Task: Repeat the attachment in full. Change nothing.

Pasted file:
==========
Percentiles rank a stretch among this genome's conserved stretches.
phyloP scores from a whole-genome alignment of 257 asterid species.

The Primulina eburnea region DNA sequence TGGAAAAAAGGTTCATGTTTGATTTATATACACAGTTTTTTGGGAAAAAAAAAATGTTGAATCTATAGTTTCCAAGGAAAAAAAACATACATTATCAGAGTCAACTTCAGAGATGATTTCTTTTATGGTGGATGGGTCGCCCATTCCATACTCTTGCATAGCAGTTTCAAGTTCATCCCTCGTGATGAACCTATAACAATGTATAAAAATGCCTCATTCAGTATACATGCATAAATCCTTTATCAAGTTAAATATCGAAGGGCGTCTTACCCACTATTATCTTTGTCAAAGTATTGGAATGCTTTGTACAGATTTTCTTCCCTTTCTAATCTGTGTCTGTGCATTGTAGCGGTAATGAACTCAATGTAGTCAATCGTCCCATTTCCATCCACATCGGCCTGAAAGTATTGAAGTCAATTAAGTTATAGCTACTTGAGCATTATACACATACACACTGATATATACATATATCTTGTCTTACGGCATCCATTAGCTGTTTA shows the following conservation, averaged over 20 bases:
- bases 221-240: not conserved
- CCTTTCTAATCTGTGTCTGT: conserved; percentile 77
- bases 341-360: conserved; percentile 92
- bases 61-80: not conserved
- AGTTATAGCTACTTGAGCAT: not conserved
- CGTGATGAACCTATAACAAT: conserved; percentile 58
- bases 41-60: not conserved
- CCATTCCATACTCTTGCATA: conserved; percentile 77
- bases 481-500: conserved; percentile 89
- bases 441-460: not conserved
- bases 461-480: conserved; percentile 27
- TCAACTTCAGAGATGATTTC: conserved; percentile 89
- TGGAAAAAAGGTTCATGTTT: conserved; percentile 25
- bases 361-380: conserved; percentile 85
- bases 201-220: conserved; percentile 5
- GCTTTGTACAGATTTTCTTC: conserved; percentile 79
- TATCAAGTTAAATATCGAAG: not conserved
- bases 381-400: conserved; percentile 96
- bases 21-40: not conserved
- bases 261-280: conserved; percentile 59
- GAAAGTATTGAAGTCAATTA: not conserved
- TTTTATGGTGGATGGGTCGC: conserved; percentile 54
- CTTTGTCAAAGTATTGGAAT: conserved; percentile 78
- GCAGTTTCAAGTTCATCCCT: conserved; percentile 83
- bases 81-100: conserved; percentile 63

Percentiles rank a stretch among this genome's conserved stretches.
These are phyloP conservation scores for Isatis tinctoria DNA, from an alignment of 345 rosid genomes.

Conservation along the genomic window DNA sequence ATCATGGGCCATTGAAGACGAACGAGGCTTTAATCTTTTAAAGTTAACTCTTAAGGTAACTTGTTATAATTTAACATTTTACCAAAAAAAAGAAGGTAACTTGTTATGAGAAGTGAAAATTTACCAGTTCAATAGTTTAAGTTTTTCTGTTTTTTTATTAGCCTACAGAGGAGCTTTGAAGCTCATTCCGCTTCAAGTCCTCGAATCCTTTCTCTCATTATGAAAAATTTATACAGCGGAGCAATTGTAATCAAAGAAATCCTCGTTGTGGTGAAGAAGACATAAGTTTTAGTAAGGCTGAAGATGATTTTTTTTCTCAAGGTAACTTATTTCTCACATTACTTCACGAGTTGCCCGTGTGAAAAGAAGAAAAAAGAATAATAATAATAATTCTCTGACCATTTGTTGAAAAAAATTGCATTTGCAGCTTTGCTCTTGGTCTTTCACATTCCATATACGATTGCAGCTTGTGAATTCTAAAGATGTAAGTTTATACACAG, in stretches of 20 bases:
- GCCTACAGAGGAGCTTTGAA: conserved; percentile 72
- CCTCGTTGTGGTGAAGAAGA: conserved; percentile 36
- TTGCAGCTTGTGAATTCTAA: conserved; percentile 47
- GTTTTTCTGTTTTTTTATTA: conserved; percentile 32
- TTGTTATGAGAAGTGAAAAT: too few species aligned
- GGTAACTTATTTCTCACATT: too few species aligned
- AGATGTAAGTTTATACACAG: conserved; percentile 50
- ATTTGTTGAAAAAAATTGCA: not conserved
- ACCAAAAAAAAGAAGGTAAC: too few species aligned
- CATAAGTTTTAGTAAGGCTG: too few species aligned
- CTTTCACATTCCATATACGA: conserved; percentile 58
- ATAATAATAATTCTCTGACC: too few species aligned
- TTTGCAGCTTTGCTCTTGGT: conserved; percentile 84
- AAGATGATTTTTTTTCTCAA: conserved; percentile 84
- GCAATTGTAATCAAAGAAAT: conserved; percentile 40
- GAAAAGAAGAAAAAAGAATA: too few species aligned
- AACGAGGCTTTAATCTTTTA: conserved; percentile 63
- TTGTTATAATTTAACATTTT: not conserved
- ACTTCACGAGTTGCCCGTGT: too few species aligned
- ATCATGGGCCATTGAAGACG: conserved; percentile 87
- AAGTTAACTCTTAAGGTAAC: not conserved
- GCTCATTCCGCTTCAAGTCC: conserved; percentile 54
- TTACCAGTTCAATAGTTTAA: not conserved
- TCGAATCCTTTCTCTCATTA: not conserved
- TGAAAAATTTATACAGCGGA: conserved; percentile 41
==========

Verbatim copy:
Percentiles rank a stretch among this genome's conserved stretches.
phyloP scores from a whole-genome alignment of 257 asterid species.

The Primulina eburnea region DNA sequence TGGAAAAAAGGTTCATGTTTGATTTATATACACAGTTTTTTGGGAAAAAAAAAATGTTGAATCTATAGTTTCCAAGGAAAAAAAACATACATTATCAGAGTCAACTTCAGAGATGATTTCTTTTATGGTGGATGGGTCGCCCATTCCATACTCTTGCATAGCAGTTTCAAGTTCATCCCTCGTGATGAACCTATAACAATGTATAAAAATGCCTCATTCAGTATACATGCATAAATCCTTTATCAAGTTAAATATCGAAGGGCGTCTTACCCACTATTATCTTTGTCAAAGTATTGGAATGCTTTGTACAGATTTTCTTCCCTTTCTAATCTGTGTCTGTGCATTGTAGCGGTAATGAACTCAATGTAGTCAATCGTCCCATTTCCATCCACATCGGCCTGAAAGTATTGAAGTCAATTAAGTTATAGCTACTTGAGCATTATACACATACACACTGATATATACATATATCTTGTCTTACGGCATCCATTAGCTGTTTA shows the following conservation, averaged over 20 bases:
- bases 221-240: not conserved
- CCTTTCTAATCTGTGTCTGT: conserved; percentile 77
- bases 341-360: conserved; percentile 92
- bases 61-80: not conserved
- AGTTATAGCTACTTGAGCAT: not conserved
- CGTGATGAACCTATAACAAT: conserved; percentile 58
- bases 41-60: not conserved
- CCATTCCATACTCTTGCATA: conserved; percentile 77
- bases 481-500: conserved; percentile 89
- bases 441-460: not conserved
- bases 461-480: conserved; percentile 27
- TCAACTTCAGAGATGATTTC: conserved; percentile 89
- TGGAAAAAAGGTTCATGTTT: conserved; percentile 25
- bases 361-380: conserved; percentile 85
- bases 201-220: conserved; percentile 5
- GCTTTGTACAGATTTTCTTC: conserved; percentile 79
- TATCAAGTTAAATATCGAAG: not conserved
- bases 381-400: conserved; percentile 96
- bases 21-40: not conserved
- bases 261-280: conserved; percentile 59
- GAAAGTATTGAAGTCAATTA: not conserved
- TTTTATGGTGGATGGGTCGC: conserved; percentile 54
- CTTTGTCAAAGTATTGGAAT: conserved; percentile 78
- GCAGTTTCAAGTTCATCCCT: conserved; percentile 83
- bases 81-100: conserved; percentile 63

Percentiles rank a stretch among this genome's conserved stretches.
These are phyloP conservation scores for Isatis tinctoria DNA, from an alignment of 345 rosid genomes.

Conservation along the genomic window DNA sequence ATCATGGGCCATTGAAGACGAACGAGGCTTTAATCTTTTAAAGTTAACTCTTAAGGTAACTTGTTATAATTTAACATTTTACCAAAAAAAAGAAGGTAACTTGTTATGAGAAGTGAAAATTTACCAGTTCAATAGTTTAAGTTTTTCTGTTTTTTTATTAGCCTACAGAGGAGCTTTGAAGCTCATTCCGCTTCAAGTCCTCGAATCCTTTCTCTCATTATGAAAAATTTATACAGCGGAGCAATTGTAATCAAAGAAATCCTCGTTGTGGTGAAGAAGACATAAGTTTTAGTAAGGCTGAAGATGATTTTTTTTCTCAAGGTAACTTATTTCTCACATTACTTCACGAGTTGCCCGTGTGAAAAGAAGAAAAAAGAATAATAATAATAATTCTCTGACCATTTGTTGAAAAAAATTGCATTTGCAGCTTTGCTCTTGGTCTTTCACATTCCATATACGATTGCAGCTTGTGAATTCTAAAGATGTAAGTTTATACACAG, in stretches of 20 bases:
- GCCTACAGAGGAGCTTTGAA: conserved; percentile 72
- CCTCGTTGTGGTGAAGAAGA: conserved; percentile 36
- TTGCAGCTTGTGAATTCTAA: conserved; percentile 47
- GTTTTTCTGTTTTTTTATTA: conserved; percentile 32
- TTGTTATGAGAAGTGAAAAT: too few species aligned
- GGTAACTTATTTCTCACATT: too few species aligned
- AGATGTAAGTTTATACACAG: conserved; percentile 50
- ATTTGTTGAAAAAAATTGCA: not conserved
- ACCAAAAAAAAGAAGGTAAC: too few species aligned
- CATAAGTTTTAGTAAGGCTG: too few species aligned
- CTTTCACATTCCATATACGA: conserved; percentile 58
- ATAATAATAATTCTCTGACC: too few species aligned
- TTTGCAGCTTTGCTCTTGGT: conserved; percentile 84
- AAGATGATTTTTTTTCTCAA: conserved; percentile 84
- GCAATTGTAATCAAAGAAAT: conserved; percentile 40
- GAAAAGAAGAAAAAAGAATA: too few species aligned
- AACGAGGCTTTAATCTTTTA: conserved; percentile 63
- TTGTTATAATTTAACATTTT: not conserved
- ACTTCACGAGTTGCCCGTGT: too few species aligned
- ATCATGGGCCATTGAAGACG: conserved; percentile 87
- AAGTTAACTCTTAAGGTAAC: not conserved
- GCTCATTCCGCTTCAAGTCC: conserved; percentile 54
- TTACCAGTTCAATAGTTTAA: not conserved
- TCGAATCCTTTCTCTCATTA: not conserved
- TGAAAAATTTATACAGCGGA: conserved; percentile 41